Pawar says he’d ‘fight income inequality,’ launch public bank as city treasurer
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Ald. Ameya Pawar (47th) has made it official: he’s running for city treasurer.
Pawar, on Monday, said he plans to use the office to fight against income inequality.
His prescriptions include a “public bank” –– a city-owned financial institution that would cut private banks out of the lucrative business of handling the city’s money.
Pawar also called for targeted investments like affordable housing and childcare centers.
At his announcement outside the Thompson Center, Pawar related his goals for the office to the story of his father, who immigrated to the United States from India, and then moved from job to job in a changing economy.
“In just the 40 years that he’s lived here, stagnant wages, shrinking benefits, union-busting, stepping on the necks of American workers day-in, day-out, and constant uncertainty has chipped away at the American dream,” Pawar said.
Peter Gariepy, a CPA who is considering his own run for city treasurer, in an interview last week said that some of Pawar’s plans, including the public bank, step beyond the scope of the office.
“Its not to say that these things are not possible, but when we have a growing pension crisis that threatens the livelihoods of our municipal employees, our laborers, our police and our firefighters, I don’t think its prudent at this time. I think we should look at those initiatives, but those have to be handled at a far higher office,” Gariepy said.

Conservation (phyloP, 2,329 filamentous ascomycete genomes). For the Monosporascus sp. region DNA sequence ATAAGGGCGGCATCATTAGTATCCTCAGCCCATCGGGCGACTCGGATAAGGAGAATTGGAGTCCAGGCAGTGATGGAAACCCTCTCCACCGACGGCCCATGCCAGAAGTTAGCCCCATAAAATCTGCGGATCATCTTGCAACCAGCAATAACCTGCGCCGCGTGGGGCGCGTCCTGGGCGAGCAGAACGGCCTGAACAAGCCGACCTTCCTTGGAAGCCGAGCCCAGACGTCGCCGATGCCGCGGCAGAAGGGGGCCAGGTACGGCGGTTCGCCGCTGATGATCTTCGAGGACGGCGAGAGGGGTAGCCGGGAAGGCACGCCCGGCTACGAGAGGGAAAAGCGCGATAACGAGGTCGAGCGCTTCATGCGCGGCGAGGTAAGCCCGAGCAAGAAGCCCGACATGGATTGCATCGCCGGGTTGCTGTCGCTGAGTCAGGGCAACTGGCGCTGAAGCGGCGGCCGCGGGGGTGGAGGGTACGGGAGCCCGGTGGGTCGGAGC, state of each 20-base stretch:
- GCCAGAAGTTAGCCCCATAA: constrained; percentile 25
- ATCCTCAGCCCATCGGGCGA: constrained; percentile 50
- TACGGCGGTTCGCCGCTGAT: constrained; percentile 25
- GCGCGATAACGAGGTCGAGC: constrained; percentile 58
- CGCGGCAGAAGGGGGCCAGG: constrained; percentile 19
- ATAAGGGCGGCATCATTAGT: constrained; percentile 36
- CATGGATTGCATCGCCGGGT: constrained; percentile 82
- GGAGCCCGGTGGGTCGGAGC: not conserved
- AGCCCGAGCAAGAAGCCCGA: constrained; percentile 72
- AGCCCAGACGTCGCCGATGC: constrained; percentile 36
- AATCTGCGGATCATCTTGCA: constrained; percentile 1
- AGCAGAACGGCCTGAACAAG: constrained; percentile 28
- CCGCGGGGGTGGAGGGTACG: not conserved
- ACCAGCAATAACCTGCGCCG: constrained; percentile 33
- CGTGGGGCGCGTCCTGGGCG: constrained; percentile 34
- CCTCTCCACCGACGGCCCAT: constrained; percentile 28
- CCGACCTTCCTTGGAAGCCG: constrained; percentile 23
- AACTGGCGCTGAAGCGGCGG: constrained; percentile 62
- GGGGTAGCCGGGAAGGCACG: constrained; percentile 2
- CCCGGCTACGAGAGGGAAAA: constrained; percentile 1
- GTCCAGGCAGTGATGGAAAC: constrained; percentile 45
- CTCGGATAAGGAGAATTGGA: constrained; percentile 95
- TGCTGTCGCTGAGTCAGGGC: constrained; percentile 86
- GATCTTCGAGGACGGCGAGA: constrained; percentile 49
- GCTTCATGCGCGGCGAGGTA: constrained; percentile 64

Ald. Ameya Pawar (47th) announces his candidacy for Chicago city treasurer during a press conference outside the Thompson Center, Monday morning, Oct. 29, 2018. | Ashlee Rezin/Sun-Times
Pawar’s response: this isn’t the first time he’s been told to stay in his lane.
“When I ran for alderman, people were also telling me, ‘the job is not be a legislator, the job is just to focus on local services, to pick up the trash.’ We did that, we continue to do that, but we also focused on passing legislation, and driving policy from City Council,” he said.
Pawar added that the treasurer could also advance his ideas as a public advocate.
Pawar said his work as treasurer will build on his work passing progressive legislation in City Council, including a minimum wage increase and mandatory sick leave. Pawar expects a bill he introduced creating a city Office of Labor Standards to enforce the city’s labor laws to pass this week.
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At Monday morning’s news conference Pawar showed off a slate of politicians lining up behind his campaign: Ald. Ricardo Munoz (22nd), Ald. Pat Dowell (3rd), Ald. David Moore (17th), state Rep. Theresa Mah (D-Chicago), Sen.-elect Ram Villivalam (D-Chicago), and Metropolitan Water Reclamation District Cmsr. Josina Morita.
This is the third office Pawar has publicly explored as his self-imposed two-term term limit as the mayor’s alderman approaches: he also ran a progressive campaign for governor and mulled a run for mayor.
At least two other candidates are publicly considering a run: Gariepy, who challenged Cook County Treasurer Maria Pappas in a democratic primary in 2018, and Melissa Conyears-Ervin, who represents a West Side district in the Illinois House.